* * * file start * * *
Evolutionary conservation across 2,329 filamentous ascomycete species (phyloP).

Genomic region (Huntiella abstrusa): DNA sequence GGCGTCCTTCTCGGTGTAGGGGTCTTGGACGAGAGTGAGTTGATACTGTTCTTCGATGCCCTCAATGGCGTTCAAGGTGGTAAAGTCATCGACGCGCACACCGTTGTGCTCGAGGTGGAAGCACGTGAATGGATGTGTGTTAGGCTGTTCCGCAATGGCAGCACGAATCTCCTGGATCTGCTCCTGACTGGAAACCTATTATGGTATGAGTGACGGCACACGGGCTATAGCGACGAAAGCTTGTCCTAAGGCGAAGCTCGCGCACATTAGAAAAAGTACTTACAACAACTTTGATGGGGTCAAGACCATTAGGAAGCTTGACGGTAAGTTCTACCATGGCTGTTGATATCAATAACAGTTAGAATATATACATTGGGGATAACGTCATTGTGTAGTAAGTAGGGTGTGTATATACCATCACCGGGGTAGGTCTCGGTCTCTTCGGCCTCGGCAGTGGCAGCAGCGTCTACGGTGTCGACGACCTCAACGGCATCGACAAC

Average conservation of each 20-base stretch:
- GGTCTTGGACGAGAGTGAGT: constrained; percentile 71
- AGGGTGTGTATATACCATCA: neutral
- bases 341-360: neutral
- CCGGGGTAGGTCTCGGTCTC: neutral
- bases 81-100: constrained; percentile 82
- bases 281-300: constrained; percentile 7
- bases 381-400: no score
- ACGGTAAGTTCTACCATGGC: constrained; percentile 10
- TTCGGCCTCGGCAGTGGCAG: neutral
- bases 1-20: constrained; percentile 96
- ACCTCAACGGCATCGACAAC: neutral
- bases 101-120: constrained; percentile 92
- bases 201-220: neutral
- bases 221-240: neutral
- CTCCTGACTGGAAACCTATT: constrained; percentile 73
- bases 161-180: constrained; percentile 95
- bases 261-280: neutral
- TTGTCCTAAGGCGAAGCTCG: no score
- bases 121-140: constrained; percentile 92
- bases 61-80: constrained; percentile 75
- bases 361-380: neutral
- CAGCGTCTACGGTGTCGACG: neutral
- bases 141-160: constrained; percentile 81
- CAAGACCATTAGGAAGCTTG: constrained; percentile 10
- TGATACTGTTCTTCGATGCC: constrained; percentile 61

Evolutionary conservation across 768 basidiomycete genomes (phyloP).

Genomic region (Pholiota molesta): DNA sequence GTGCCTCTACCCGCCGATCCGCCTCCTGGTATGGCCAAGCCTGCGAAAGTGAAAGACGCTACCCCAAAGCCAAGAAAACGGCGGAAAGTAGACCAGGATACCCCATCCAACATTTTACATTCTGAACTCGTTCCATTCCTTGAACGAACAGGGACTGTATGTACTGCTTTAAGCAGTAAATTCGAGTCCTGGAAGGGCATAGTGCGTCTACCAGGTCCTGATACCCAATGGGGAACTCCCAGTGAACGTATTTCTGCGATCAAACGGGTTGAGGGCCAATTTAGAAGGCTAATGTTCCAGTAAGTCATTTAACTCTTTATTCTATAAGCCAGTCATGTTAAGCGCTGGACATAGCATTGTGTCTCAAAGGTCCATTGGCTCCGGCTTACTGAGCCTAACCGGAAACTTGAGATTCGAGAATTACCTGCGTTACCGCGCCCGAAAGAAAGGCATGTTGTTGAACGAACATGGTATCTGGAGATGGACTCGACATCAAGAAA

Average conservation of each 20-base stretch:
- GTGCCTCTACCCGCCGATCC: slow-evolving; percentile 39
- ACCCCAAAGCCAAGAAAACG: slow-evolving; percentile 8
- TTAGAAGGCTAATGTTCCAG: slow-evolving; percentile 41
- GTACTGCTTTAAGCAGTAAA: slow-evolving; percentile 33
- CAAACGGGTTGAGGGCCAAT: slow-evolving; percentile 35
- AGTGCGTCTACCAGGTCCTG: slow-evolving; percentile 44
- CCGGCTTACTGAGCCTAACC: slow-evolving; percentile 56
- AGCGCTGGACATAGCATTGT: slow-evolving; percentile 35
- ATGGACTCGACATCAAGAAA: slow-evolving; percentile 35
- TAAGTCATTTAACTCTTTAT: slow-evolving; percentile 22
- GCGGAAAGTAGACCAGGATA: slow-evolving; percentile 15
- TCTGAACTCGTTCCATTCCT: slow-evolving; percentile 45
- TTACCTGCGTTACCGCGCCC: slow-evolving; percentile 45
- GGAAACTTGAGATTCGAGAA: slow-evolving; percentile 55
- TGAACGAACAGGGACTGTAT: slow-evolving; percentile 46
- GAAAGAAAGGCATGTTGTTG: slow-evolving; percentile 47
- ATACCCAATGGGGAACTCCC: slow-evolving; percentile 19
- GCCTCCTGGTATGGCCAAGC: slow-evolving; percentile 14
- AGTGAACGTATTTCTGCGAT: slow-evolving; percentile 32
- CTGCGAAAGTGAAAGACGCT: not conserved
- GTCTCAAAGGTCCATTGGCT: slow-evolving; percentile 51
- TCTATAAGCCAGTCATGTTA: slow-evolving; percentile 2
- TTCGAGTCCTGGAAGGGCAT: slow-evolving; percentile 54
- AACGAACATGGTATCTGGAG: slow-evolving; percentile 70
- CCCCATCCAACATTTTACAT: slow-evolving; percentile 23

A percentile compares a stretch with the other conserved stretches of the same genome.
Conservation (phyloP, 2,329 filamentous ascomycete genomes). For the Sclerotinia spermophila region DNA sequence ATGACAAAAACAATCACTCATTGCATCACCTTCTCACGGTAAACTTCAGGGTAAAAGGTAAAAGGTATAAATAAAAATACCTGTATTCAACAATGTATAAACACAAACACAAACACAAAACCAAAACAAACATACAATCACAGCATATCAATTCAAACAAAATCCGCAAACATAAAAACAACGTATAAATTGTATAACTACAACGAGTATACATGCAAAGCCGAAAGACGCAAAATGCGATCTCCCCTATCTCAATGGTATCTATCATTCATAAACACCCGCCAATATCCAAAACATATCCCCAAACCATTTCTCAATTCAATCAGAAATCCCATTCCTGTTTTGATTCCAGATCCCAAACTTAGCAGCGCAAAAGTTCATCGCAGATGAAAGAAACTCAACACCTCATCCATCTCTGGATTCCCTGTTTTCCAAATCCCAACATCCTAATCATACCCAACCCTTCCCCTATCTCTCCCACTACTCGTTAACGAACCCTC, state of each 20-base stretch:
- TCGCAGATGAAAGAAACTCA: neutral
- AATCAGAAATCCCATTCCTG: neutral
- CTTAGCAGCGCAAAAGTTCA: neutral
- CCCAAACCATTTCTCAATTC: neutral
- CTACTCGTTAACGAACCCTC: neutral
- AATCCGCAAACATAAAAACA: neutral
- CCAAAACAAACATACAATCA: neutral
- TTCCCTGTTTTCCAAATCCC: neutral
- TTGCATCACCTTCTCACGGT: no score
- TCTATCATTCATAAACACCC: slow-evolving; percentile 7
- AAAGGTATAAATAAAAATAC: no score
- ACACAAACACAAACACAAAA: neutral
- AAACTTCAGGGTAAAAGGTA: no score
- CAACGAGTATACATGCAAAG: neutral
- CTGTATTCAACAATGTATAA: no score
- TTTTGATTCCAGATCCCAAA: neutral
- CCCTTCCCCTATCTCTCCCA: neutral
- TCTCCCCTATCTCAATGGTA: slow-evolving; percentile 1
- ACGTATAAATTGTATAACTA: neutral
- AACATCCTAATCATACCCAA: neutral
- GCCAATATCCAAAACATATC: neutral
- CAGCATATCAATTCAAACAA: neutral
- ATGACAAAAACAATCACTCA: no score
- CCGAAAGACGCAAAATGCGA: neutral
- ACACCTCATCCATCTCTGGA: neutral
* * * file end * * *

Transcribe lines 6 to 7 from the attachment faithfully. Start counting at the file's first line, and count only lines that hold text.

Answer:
- bases 341-360: neutral
- CCGGGGTAGGTCTCGGTCTC: neutral